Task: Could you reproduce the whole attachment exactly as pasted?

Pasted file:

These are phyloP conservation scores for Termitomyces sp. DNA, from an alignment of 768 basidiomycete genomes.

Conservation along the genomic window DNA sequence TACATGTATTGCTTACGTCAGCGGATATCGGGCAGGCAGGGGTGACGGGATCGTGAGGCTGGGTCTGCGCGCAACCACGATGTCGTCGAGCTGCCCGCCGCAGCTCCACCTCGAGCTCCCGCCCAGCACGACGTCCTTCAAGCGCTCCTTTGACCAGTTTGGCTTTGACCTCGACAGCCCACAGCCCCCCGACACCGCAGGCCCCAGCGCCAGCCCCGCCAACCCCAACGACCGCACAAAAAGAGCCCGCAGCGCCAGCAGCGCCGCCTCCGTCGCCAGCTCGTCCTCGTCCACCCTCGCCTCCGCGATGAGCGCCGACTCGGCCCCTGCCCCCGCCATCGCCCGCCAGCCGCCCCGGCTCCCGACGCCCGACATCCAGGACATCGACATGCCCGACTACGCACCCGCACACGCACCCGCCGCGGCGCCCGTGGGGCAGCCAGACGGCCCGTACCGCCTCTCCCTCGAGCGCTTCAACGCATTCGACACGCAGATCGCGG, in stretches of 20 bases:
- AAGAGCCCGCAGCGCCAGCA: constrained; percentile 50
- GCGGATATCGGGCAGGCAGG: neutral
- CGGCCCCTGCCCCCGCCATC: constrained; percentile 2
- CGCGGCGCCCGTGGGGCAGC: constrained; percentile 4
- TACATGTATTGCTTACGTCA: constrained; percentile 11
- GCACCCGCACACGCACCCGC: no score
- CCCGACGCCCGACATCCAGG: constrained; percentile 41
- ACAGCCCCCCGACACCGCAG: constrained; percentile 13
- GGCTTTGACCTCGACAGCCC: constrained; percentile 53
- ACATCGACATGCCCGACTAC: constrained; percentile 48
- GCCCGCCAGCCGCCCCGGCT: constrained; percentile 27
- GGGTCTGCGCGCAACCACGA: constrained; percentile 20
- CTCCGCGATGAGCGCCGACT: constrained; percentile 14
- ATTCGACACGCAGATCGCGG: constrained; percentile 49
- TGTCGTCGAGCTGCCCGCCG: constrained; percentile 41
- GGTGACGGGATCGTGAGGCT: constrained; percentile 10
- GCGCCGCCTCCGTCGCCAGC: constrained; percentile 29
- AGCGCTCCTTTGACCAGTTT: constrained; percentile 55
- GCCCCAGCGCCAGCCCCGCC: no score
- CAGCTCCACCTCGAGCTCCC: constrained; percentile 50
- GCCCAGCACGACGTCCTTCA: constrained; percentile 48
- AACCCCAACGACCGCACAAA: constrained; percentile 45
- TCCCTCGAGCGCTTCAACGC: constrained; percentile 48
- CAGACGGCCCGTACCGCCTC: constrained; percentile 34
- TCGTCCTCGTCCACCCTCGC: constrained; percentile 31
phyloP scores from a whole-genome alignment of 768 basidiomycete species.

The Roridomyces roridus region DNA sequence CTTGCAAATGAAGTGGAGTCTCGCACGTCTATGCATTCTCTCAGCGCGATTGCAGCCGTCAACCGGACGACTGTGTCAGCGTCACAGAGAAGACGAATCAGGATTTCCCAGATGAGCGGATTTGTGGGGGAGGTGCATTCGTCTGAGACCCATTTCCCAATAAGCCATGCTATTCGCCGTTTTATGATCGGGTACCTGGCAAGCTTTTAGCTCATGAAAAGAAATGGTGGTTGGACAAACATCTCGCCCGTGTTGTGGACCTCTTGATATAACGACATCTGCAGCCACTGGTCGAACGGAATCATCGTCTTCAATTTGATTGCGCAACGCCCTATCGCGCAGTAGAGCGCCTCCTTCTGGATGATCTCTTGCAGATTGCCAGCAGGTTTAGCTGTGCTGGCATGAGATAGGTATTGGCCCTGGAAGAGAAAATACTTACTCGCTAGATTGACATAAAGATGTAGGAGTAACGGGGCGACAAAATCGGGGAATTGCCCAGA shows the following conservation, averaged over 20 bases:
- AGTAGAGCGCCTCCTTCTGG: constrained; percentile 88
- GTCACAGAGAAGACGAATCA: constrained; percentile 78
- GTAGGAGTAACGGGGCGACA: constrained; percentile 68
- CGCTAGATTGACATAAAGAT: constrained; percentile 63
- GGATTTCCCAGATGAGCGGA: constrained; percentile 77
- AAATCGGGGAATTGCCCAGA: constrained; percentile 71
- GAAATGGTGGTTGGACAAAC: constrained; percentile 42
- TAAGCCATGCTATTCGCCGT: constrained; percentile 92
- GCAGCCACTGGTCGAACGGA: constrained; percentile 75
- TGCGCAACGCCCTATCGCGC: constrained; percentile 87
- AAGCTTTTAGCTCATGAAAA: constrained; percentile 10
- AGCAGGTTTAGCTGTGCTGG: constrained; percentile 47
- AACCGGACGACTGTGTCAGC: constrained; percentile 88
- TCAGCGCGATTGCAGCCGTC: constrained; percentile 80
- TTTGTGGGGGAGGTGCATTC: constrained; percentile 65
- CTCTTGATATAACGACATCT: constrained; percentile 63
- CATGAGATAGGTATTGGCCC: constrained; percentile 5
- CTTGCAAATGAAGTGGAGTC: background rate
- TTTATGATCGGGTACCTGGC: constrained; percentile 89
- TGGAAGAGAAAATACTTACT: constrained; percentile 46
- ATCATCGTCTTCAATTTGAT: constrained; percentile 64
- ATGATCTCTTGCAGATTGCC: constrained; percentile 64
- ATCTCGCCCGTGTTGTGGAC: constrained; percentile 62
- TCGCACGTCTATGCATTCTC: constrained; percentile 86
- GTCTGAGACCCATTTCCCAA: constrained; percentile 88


These are phyloP conservation scores for Termitomyces sp. DNA, from an alignment of 768 basidiomycete genomes.

Conservation along the genomic window DNA sequence TACATGTATTGCTTACGTCAGCGGATATCGGGCAGGCAGGGGTGACGGGATCGTGAGGCTGGGTCTGCGCGCAACCACGATGTCGTCGAGCTGCCCGCCGCAGCTCCACCTCGAGCTCCCGCCCAGCACGACGTCCTTCAAGCGCTCCTTTGACCAGTTTGGCTTTGACCTCGACAGCCCACAGCCCCCCGACACCGCAGGCCCCAGCGCCAGCCCCGCCAACCCCAACGACCGCACAAAAAGAGCCCGCAGCGCCAGCAGCGCCGCCTCCGTCGCCAGCTCGTCCTCGTCCACCCTCGCCTCCGCGATGAGCGCCGACTCGGCCCCTGCCCCCGCCATCGCCCGCCAGCCGCCCCGGCTCCCGACGCCCGACATCCAGGACATCGACATGCCCGACTACGCACCCGCACACGCACCCGCCGCGGCGCCCGTGGGGCAGCCAGACGGCCCGTACCGCCTCTCCCTCGAGCGCTTCAACGCATTCGACACGCAGATCGCGG, in stretches of 20 bases:
- AAGAGCCCGCAGCGCCAGCA: constrained; percentile 50
- GCGGATATCGGGCAGGCAGG: neutral
- CGGCCCCTGCCCCCGCCATC: constrained; percentile 2
- CGCGGCGCCCGTGGGGCAGC: constrained; percentile 4
- TACATGTATTGCTTACGTCA: constrained; percentile 11
- GCACCCGCACACGCACCCGC: no score
- CCCGACGCCCGACATCCAGG: constrained; percentile 41
- ACAGCCCCCCGACACCGCAG: constrained; percentile 13
- GGCTTTGACCTCGACAGCCC: constrained; percentile 53
- ACATCGACATGCCCGACTAC: constrained; percentile 48
- GCCCGCCAGCCGCCCCGGCT: constrained; percentile 27
- GGGTCTGCGCGCAACCACGA: constrained; percentile 20
- CTCCGCGATGAGCGCCGACT: constrained; percentile 14
- ATTCGACACGCAGATCGCGG: constrained; percentile 49
- TGTCGTCGAGCTGCCCGCCG: constrained; percentile 41
- GGTGACGGGATCGTGAGGCT: constrained; percentile 10
- GCGCCGCCTCCGTCGCCAGC: constrained; percentile 29
- AGCGCTCCTTTGACCAGTTT: constrained; percentile 55
- GCCCCAGCGCCAGCCCCGCC: no score
- CAGCTCCACCTCGAGCTCCC: constrained; percentile 50
- GCCCAGCACGACGTCCTTCA: constrained; percentile 48
- AACCCCAACGACCGCACAAA: constrained; percentile 45
- TCCCTCGAGCGCTTCAACGC: constrained; percentile 48
- CAGACGGCCCGTACCGCCTC: constrained; percentile 34
- TCGTCCTCGTCCACCCTCGC: constrained; percentile 31
phyloP scores from a whole-genome alignment of 768 basidiomycete species.

The Roridomyces roridus region DNA sequence CTTGCAAATGAAGTGGAGTCTCGCACGTCTATGCATTCTCTCAGCGCGATTGCAGCCGTCAACCGGACGACTGTGTCAGCGTCACAGAGAAGACGAATCAGGATTTCCCAGATGAGCGGATTTGTGGGGGAGGTGCATTCGTCTGAGACCCATTTCCCAATAAGCCATGCTATTCGCCGTTTTATGATCGGGTACCTGGCAAGCTTTTAGCTCATGAAAAGAAATGGTGGTTGGACAAACATCTCGCCCGTGTTGTGGACCTCTTGATATAACGACATCTGCAGCCACTGGTCGAACGGAATCATCGTCTTCAATTTGATTGCGCAACGCCCTATCGCGCAGTAGAGCGCCTCCTTCTGGATGATCTCTTGCAGATTGCCAGCAGGTTTAGCTGTGCTGGCATGAGATAGGTATTGGCCCTGGAAGAGAAAATACTTACTCGCTAGATTGACATAAAGATGTAGGAGTAACGGGGCGACAAAATCGGGGAATTGCCCAGA shows the following conservation, averaged over 20 bases:
- AGTAGAGCGCCTCCTTCTGG: constrained; percentile 88
- GTCACAGAGAAGACGAATCA: constrained; percentile 78
- GTAGGAGTAACGGGGCGACA: constrained; percentile 68
- CGCTAGATTGACATAAAGAT: constrained; percentile 63
- GGATTTCCCAGATGAGCGGA: constrained; percentile 77
- AAATCGGGGAATTGCCCAGA: constrained; percentile 71
- GAAATGGTGGTTGGACAAAC: constrained; percentile 42
- TAAGCCATGCTATTCGCCGT: constrained; percentile 92
- GCAGCCACTGGTCGAACGGA: constrained; percentile 75
- TGCGCAACGCCCTATCGCGC: constrained; percentile 87
- AAGCTTTTAGCTCATGAAAA: constrained; percentile 10
- AGCAGGTTTAGCTGTGCTGG: constrained; percentile 47
- AACCGGACGACTGTGTCAGC: constrained; percentile 88
- TCAGCGCGATTGCAGCCGTC: constrained; percentile 80
- TTTGTGGGGGAGGTGCATTC: constrained; percentile 65
- CTCTTGATATAACGACATCT: constrained; percentile 63
- CATGAGATAGGTATTGGCCC: constrained; percentile 5
- CTTGCAAATGAAGTGGAGTC: background rate
- TTTATGATCGGGTACCTGGC: constrained; percentile 89
- TGGAAGAGAAAATACTTACT: constrained; percentile 46
- ATCATCGTCTTCAATTTGAT: constrained; percentile 64
- ATGATCTCTTGCAGATTGCC: constrained; percentile 64
- ATCTCGCCCGTGTTGTGGAC: constrained; percentile 62
- TCGCACGTCTATGCATTCTC: constrained; percentile 86
- GTCTGAGACCCATTTCCCAA: constrained; percentile 88